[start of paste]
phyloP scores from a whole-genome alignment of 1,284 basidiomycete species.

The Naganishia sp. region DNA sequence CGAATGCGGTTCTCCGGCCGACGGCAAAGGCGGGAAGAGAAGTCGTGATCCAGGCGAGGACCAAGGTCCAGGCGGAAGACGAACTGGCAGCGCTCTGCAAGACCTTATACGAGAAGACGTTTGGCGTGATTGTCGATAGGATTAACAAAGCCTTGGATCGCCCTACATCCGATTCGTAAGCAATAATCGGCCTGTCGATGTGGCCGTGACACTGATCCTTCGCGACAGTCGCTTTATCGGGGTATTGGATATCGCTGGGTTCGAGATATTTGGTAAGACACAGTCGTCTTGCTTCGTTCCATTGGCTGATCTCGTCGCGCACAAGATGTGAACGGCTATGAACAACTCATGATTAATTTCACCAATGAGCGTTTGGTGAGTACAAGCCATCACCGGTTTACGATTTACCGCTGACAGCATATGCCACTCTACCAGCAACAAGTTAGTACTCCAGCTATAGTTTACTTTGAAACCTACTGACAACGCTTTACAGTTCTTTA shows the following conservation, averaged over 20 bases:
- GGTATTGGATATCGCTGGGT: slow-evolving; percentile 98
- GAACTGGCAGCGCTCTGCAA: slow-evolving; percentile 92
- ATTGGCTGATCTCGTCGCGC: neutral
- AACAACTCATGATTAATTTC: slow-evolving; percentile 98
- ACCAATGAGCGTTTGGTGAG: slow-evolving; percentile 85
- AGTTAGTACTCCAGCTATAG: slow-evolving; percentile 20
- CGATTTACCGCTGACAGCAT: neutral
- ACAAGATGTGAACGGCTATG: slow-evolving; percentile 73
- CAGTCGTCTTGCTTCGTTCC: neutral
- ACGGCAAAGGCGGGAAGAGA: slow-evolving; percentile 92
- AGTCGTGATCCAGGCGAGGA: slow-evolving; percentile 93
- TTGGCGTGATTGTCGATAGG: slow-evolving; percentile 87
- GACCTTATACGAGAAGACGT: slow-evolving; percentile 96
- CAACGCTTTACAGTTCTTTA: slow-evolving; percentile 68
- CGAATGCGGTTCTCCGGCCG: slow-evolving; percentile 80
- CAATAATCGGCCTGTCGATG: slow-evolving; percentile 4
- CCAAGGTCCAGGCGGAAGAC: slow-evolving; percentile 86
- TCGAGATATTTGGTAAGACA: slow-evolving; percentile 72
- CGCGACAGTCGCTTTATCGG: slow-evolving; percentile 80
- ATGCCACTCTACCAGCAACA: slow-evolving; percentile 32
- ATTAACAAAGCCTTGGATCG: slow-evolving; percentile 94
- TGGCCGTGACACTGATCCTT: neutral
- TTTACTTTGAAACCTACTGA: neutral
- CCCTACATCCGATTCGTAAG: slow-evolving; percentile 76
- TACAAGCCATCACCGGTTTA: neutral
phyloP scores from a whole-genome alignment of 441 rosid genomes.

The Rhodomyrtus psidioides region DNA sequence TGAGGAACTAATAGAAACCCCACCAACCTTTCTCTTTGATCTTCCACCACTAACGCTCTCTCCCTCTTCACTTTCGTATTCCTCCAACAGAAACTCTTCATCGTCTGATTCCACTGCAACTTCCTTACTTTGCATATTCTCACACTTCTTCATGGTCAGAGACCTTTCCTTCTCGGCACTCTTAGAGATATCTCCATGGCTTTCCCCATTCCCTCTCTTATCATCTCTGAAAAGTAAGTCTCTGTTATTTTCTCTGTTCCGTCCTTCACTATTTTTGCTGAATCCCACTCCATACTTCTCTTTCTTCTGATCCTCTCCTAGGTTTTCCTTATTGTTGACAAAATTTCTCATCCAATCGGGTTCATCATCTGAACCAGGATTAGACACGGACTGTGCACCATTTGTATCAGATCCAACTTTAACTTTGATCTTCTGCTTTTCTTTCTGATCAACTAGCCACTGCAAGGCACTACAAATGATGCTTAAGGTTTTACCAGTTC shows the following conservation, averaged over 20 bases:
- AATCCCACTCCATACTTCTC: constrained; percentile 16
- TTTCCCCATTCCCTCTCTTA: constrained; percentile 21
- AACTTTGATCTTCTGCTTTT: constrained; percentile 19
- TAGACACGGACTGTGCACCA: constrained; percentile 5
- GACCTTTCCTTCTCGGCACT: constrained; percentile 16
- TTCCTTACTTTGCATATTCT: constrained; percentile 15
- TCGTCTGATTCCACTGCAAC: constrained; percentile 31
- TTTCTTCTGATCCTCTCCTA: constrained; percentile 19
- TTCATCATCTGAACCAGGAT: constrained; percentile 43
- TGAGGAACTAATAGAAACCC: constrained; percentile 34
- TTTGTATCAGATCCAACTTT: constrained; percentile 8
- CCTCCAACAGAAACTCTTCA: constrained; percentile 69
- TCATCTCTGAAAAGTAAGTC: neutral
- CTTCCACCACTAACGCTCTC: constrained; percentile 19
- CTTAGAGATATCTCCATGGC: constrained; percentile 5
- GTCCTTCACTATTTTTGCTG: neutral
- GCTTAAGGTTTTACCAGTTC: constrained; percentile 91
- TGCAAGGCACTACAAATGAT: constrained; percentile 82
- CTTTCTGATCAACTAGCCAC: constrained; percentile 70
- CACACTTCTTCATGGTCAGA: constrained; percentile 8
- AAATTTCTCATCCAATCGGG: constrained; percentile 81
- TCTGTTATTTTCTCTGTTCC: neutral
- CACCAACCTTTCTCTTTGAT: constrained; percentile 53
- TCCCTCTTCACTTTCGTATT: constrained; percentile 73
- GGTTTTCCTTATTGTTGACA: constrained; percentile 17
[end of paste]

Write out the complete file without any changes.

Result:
phyloP scores from a whole-genome alignment of 1,284 basidiomycete species.

The Naganishia sp. region DNA sequence CGAATGCGGTTCTCCGGCCGACGGCAAAGGCGGGAAGAGAAGTCGTGATCCAGGCGAGGACCAAGGTCCAGGCGGAAGACGAACTGGCAGCGCTCTGCAAGACCTTATACGAGAAGACGTTTGGCGTGATTGTCGATAGGATTAACAAAGCCTTGGATCGCCCTACATCCGATTCGTAAGCAATAATCGGCCTGTCGATGTGGCCGTGACACTGATCCTTCGCGACAGTCGCTTTATCGGGGTATTGGATATCGCTGGGTTCGAGATATTTGGTAAGACACAGTCGTCTTGCTTCGTTCCATTGGCTGATCTCGTCGCGCACAAGATGTGAACGGCTATGAACAACTCATGATTAATTTCACCAATGAGCGTTTGGTGAGTACAAGCCATCACCGGTTTACGATTTACCGCTGACAGCATATGCCACTCTACCAGCAACAAGTTAGTACTCCAGCTATAGTTTACTTTGAAACCTACTGACAACGCTTTACAGTTCTTTA shows the following conservation, averaged over 20 bases:
- GGTATTGGATATCGCTGGGT: slow-evolving; percentile 98
- GAACTGGCAGCGCTCTGCAA: slow-evolving; percentile 92
- ATTGGCTGATCTCGTCGCGC: neutral
- AACAACTCATGATTAATTTC: slow-evolving; percentile 98
- ACCAATGAGCGTTTGGTGAG: slow-evolving; percentile 85
- AGTTAGTACTCCAGCTATAG: slow-evolving; percentile 20
- CGATTTACCGCTGACAGCAT: neutral
- ACAAGATGTGAACGGCTATG: slow-evolving; percentile 73
- CAGTCGTCTTGCTTCGTTCC: neutral
- ACGGCAAAGGCGGGAAGAGA: slow-evolving; percentile 92
- AGTCGTGATCCAGGCGAGGA: slow-evolving; percentile 93
- TTGGCGTGATTGTCGATAGG: slow-evolving; percentile 87
- GACCTTATACGAGAAGACGT: slow-evolving; percentile 96
- CAACGCTTTACAGTTCTTTA: slow-evolving; percentile 68
- CGAATGCGGTTCTCCGGCCG: slow-evolving; percentile 80
- CAATAATCGGCCTGTCGATG: slow-evolving; percentile 4
- CCAAGGTCCAGGCGGAAGAC: slow-evolving; percentile 86
- TCGAGATATTTGGTAAGACA: slow-evolving; percentile 72
- CGCGACAGTCGCTTTATCGG: slow-evolving; percentile 80
- ATGCCACTCTACCAGCAACA: slow-evolving; percentile 32
- ATTAACAAAGCCTTGGATCG: slow-evolving; percentile 94
- TGGCCGTGACACTGATCCTT: neutral
- TTTACTTTGAAACCTACTGA: neutral
- CCCTACATCCGATTCGTAAG: slow-evolving; percentile 76
- TACAAGCCATCACCGGTTTA: neutral
phyloP scores from a whole-genome alignment of 441 rosid genomes.

The Rhodomyrtus psidioides region DNA sequence TGAGGAACTAATAGAAACCCCACCAACCTTTCTCTTTGATCTTCCACCACTAACGCTCTCTCCCTCTTCACTTTCGTATTCCTCCAACAGAAACTCTTCATCGTCTGATTCCACTGCAACTTCCTTACTTTGCATATTCTCACACTTCTTCATGGTCAGAGACCTTTCCTTCTCGGCACTCTTAGAGATATCTCCATGGCTTTCCCCATTCCCTCTCTTATCATCTCTGAAAAGTAAGTCTCTGTTATTTTCTCTGTTCCGTCCTTCACTATTTTTGCTGAATCCCACTCCATACTTCTCTTTCTTCTGATCCTCTCCTAGGTTTTCCTTATTGTTGACAAAATTTCTCATCCAATCGGGTTCATCATCTGAACCAGGATTAGACACGGACTGTGCACCATTTGTATCAGATCCAACTTTAACTTTGATCTTCTGCTTTTCTTTCTGATCAACTAGCCACTGCAAGGCACTACAAATGATGCTTAAGGTTTTACCAGTTC shows the following conservation, averaged over 20 bases:
- AATCCCACTCCATACTTCTC: constrained; percentile 16
- TTTCCCCATTCCCTCTCTTA: constrained; percentile 21
- AACTTTGATCTTCTGCTTTT: constrained; percentile 19
- TAGACACGGACTGTGCACCA: constrained; percentile 5
- GACCTTTCCTTCTCGGCACT: constrained; percentile 16
- TTCCTTACTTTGCATATTCT: constrained; percentile 15
- TCGTCTGATTCCACTGCAAC: constrained; percentile 31
- TTTCTTCTGATCCTCTCCTA: constrained; percentile 19
- TTCATCATCTGAACCAGGAT: constrained; percentile 43
- TGAGGAACTAATAGAAACCC: constrained; percentile 34
- TTTGTATCAGATCCAACTTT: constrained; percentile 8
- CCTCCAACAGAAACTCTTCA: constrained; percentile 69
- TCATCTCTGAAAAGTAAGTC: neutral
- CTTCCACCACTAACGCTCTC: constrained; percentile 19
- CTTAGAGATATCTCCATGGC: constrained; percentile 5
- GTCCTTCACTATTTTTGCTG: neutral
- GCTTAAGGTTTTACCAGTTC: constrained; percentile 91
- TGCAAGGCACTACAAATGAT: constrained; percentile 82
- CTTTCTGATCAACTAGCCAC: constrained; percentile 70
- CACACTTCTTCATGGTCAGA: constrained; percentile 8
- AAATTTCTCATCCAATCGGG: constrained; percentile 81
- TCTGTTATTTTCTCTGTTCC: neutral
- CACCAACCTTTCTCTTTGAT: constrained; percentile 53
- TCCCTCTTCACTTTCGTATT: constrained; percentile 73
- GGTTTTCCTTATTGTTGACA: constrained; percentile 17